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  • c. 860), often described as the first king of Scotland (kingdom of Scone), was the son of the Alpin, called king of the Scots, who had been slain by the Picts in 832 or 834, whilst endeavouring to assert his claim to the Pictish throne.

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  • The region of his rule is matter of conjecture, though Galloway seems the most probable suggestion, in which case he probably led a piratic host against the Picts.

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  • In the seventh year of his reign (839 or 841) he took advantage of the effects of a Danish invasion of the Pictish kingdom to attack the remaining Picts, whom he finally subdued in 844 or 846.

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  • The most important of Skene's other works are: editions of John of Fordun's Chronica gentis Scotorum (Edinburgh, 1871-1872); of the Four Ancient Books of Wales (Edinburgh, 1868); of the Chronicles of the Picts and Scots (Edinburgh, 1867); and of Adamuan's Vita S.

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  • Here, as is supposed, the "Alleluia Victory" was gained over the Picts and Scots by Lupus and Germanus, bishop of Auxerre, according to some about A.D.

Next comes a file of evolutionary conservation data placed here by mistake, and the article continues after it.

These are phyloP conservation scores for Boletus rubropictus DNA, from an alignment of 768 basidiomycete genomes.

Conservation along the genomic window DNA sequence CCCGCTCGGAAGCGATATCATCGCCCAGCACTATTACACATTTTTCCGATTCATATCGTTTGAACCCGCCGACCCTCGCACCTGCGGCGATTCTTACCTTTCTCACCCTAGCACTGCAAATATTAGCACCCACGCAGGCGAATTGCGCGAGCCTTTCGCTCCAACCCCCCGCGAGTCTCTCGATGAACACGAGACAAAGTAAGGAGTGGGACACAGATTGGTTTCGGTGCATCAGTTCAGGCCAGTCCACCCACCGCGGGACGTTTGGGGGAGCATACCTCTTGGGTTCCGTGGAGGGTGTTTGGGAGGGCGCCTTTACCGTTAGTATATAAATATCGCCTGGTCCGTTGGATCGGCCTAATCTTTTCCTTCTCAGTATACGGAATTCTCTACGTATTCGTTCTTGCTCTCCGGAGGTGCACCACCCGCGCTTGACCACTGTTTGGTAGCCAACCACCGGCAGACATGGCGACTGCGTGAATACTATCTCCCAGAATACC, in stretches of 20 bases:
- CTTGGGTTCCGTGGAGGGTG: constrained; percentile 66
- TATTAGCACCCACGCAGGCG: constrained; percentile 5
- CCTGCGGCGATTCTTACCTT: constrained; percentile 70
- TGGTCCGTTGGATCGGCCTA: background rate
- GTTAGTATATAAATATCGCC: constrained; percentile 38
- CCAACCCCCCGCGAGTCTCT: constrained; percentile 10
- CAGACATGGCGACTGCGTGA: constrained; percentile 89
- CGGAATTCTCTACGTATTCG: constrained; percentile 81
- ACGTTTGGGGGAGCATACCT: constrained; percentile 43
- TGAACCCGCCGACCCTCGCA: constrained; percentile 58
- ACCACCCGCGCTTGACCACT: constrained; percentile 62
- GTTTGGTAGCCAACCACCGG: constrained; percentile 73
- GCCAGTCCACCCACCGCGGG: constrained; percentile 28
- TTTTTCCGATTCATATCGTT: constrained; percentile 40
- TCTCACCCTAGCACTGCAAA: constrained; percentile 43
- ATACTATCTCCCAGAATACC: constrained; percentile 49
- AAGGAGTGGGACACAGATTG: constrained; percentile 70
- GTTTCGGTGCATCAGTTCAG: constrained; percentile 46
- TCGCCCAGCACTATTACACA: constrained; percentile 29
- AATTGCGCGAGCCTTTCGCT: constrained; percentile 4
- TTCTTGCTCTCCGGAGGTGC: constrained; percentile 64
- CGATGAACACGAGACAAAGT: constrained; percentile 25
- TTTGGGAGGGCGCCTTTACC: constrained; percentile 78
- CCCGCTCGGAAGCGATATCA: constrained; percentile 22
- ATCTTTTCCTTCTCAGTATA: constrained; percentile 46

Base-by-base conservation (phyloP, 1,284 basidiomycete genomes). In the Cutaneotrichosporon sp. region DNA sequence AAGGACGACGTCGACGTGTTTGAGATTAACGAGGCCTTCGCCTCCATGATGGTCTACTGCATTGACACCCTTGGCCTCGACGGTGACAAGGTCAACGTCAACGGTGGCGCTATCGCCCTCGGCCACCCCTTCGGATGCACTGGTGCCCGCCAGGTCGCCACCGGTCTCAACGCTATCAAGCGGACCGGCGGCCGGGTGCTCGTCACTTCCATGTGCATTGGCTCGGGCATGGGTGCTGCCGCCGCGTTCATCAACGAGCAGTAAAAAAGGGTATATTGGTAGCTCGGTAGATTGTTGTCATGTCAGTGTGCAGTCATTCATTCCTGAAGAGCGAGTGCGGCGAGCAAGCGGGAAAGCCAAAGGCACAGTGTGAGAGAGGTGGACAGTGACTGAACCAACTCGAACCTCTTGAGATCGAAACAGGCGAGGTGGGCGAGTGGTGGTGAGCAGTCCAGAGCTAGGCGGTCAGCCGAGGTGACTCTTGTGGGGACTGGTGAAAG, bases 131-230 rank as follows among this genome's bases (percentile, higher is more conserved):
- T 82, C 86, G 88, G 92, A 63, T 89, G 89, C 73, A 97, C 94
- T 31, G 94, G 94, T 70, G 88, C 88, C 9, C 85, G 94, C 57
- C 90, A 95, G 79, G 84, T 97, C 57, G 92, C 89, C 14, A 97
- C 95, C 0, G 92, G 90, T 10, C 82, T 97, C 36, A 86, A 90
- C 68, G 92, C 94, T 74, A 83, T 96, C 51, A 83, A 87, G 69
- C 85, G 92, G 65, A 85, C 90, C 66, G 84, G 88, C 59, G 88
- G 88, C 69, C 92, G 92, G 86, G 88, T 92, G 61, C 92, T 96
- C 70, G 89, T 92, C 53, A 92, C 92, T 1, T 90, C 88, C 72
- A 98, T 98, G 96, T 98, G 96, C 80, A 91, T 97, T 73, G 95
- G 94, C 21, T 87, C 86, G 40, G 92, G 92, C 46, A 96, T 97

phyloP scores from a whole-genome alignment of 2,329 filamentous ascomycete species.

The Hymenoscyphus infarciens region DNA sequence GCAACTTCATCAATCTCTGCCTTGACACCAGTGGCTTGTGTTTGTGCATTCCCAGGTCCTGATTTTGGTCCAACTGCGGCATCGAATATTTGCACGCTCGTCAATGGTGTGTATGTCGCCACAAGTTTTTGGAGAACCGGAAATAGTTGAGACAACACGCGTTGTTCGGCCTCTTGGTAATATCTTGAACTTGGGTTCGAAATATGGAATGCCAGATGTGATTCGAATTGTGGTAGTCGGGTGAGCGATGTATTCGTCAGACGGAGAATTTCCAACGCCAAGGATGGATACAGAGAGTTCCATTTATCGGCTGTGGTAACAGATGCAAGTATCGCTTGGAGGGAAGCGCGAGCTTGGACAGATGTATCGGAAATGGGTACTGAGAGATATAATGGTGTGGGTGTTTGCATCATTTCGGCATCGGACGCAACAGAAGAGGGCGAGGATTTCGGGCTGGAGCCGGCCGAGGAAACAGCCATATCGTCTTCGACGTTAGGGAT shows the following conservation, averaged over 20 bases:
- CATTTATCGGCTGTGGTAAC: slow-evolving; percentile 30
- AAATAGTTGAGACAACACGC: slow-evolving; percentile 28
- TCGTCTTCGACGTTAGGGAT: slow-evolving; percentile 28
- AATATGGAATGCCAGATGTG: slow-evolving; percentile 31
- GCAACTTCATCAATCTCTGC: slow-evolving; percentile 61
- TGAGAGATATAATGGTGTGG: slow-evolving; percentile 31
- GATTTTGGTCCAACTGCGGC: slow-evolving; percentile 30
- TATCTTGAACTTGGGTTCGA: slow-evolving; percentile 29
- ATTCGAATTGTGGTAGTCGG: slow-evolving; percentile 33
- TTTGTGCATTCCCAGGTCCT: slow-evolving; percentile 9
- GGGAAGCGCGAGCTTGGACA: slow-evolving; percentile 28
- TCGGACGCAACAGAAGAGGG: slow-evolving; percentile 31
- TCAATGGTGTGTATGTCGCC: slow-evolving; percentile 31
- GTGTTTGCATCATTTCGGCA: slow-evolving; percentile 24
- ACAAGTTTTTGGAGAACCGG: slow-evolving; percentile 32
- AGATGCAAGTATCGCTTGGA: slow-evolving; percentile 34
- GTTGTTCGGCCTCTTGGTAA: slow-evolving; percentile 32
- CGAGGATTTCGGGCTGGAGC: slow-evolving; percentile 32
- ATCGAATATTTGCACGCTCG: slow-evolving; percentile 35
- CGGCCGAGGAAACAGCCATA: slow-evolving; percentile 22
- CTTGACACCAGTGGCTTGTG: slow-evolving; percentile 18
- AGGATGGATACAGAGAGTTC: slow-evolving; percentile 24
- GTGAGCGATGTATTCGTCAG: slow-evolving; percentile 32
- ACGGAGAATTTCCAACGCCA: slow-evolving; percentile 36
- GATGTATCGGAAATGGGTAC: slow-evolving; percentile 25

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  • THEODOSIUS I., "the Great," son of Theodosius, Valentinian's great general, who in 368-69 drove back the Picts and Scots from the Roman territories in Britain and suppressed the revolt of Firmus in Mauretania (372).

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  • One of Aidan's successors, Kenneth, became king of the Picts about 843, and gradually the name Dalriada both in Ireland and Scotland fell into disuse.

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  • He obtained the title of Augustus on the 1st of May 305, and died the following year shortly before the 25th of July at Eboracum (York) during an expedition against the Picts and Scots.